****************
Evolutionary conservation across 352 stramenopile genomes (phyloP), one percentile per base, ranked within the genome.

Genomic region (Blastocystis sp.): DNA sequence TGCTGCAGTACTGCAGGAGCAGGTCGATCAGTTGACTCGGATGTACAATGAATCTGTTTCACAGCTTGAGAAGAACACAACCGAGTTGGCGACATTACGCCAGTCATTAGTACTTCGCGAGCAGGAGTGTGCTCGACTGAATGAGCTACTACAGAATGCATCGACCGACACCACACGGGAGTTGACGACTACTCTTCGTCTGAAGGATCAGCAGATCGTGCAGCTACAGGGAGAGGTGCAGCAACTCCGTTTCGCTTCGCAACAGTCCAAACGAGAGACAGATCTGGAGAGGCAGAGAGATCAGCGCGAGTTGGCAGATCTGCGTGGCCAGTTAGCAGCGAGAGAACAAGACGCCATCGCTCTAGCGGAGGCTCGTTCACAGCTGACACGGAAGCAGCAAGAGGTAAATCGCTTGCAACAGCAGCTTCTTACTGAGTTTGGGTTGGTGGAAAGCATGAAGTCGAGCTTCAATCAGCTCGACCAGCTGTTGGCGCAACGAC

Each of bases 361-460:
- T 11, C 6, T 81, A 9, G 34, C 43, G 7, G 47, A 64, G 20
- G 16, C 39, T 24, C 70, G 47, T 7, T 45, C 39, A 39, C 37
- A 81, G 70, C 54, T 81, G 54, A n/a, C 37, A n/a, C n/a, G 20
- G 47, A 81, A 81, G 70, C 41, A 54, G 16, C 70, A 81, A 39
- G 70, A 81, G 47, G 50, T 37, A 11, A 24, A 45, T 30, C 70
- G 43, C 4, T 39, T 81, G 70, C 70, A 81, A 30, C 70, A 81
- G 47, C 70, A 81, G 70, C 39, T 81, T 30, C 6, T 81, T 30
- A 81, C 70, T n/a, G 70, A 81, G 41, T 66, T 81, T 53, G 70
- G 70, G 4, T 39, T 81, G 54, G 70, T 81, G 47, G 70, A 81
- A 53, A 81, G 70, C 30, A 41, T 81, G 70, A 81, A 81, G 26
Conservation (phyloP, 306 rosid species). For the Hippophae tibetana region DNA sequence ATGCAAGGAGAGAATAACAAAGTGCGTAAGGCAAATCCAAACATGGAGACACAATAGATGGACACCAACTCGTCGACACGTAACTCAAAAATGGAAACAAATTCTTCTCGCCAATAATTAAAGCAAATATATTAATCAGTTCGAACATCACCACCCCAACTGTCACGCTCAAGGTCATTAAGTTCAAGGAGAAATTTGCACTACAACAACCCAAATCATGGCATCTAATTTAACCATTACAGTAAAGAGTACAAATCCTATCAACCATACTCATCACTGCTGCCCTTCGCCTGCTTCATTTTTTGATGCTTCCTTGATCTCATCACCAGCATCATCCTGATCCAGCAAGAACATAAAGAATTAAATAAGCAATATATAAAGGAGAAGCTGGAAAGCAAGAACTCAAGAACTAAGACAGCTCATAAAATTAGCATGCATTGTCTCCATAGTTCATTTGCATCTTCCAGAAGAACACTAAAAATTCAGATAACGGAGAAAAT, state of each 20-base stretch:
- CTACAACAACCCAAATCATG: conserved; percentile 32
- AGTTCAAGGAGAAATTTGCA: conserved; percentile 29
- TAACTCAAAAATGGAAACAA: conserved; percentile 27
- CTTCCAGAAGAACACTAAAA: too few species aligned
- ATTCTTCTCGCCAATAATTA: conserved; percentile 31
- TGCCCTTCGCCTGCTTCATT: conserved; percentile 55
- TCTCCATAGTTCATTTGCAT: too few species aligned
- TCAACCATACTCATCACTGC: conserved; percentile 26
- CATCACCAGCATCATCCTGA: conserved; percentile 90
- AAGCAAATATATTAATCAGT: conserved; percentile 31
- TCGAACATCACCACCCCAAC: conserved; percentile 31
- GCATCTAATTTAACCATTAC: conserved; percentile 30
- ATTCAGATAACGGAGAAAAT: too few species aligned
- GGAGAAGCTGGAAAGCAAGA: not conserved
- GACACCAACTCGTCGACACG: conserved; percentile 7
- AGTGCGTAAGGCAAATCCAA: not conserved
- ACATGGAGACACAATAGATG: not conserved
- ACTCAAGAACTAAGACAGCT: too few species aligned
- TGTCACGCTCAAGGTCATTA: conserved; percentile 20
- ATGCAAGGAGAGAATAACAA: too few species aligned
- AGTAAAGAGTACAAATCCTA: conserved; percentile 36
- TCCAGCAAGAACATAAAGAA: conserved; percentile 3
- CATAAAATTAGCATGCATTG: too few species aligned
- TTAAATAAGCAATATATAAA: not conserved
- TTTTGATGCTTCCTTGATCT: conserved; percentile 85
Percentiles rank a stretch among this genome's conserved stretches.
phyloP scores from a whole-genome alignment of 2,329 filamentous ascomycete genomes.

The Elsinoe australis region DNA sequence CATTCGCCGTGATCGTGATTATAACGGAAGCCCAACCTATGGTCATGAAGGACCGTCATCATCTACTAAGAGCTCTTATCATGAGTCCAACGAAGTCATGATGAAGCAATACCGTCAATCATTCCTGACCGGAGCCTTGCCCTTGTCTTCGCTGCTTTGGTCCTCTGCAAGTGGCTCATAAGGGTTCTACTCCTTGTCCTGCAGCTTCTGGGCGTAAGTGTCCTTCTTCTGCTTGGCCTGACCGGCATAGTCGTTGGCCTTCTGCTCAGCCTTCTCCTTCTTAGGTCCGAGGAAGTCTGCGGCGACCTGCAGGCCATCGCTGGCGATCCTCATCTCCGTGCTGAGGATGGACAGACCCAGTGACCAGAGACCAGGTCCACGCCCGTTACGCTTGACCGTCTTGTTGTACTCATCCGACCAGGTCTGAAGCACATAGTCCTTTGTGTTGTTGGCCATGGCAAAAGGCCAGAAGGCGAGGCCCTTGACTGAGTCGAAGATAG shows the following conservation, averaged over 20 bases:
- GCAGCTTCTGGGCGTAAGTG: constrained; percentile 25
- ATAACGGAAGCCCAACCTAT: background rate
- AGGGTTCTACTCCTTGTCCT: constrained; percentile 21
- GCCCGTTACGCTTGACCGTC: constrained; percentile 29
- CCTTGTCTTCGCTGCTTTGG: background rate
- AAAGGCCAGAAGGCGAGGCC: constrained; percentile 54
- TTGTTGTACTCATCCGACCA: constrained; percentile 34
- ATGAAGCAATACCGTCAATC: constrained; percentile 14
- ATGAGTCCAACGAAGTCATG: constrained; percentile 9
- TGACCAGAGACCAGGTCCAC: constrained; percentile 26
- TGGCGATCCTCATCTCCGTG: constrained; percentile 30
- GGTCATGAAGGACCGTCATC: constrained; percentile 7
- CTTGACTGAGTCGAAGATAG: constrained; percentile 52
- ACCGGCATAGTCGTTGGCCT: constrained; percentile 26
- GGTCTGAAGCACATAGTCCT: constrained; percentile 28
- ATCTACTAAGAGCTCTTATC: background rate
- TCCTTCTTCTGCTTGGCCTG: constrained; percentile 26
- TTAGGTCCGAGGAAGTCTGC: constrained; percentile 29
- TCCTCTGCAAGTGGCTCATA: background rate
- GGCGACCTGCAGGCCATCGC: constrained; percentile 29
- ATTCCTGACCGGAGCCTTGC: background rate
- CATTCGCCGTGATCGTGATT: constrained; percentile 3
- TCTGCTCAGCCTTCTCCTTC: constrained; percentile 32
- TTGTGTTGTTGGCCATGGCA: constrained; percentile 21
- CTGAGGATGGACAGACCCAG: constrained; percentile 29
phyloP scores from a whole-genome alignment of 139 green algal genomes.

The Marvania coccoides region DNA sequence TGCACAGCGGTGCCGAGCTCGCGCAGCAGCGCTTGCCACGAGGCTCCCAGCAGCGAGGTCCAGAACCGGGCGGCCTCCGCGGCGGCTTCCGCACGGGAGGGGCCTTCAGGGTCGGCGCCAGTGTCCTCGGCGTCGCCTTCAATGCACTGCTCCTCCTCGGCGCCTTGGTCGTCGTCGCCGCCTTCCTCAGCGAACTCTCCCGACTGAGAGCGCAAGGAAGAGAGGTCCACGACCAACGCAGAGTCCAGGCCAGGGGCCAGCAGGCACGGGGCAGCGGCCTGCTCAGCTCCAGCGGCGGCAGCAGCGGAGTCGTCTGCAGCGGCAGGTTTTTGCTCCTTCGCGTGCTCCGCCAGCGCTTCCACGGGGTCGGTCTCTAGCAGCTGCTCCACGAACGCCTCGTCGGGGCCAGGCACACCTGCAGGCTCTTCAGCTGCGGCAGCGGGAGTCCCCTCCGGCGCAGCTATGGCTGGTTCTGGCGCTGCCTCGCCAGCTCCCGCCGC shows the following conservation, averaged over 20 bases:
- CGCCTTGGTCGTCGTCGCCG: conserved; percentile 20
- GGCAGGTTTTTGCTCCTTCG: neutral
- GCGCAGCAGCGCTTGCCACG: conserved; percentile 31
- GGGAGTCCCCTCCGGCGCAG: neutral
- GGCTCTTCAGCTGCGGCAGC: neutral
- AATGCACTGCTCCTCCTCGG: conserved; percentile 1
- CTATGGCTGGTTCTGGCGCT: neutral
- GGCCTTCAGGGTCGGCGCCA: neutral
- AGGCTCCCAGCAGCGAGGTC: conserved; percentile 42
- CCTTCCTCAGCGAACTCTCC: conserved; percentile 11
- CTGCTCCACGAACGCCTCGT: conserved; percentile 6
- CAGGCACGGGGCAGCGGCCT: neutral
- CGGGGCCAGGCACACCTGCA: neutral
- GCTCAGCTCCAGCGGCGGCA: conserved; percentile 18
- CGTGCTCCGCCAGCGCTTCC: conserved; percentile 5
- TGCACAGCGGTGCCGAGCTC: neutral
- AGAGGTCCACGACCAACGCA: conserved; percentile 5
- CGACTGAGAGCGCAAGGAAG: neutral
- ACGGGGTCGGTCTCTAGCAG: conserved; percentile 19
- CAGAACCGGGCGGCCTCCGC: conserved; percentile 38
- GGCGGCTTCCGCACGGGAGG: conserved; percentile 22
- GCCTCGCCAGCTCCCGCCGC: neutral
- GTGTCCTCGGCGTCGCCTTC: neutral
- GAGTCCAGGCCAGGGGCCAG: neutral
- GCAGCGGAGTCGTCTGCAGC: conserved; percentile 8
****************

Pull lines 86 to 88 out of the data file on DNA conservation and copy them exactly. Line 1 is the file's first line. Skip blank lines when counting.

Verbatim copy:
- AGAGGTCCACGACCAACGCA: conserved; percentile 5
- CGACTGAGAGCGCAAGGAAG: neutral
- ACGGGGTCGGTCTCTAGCAG: conserved; percentile 19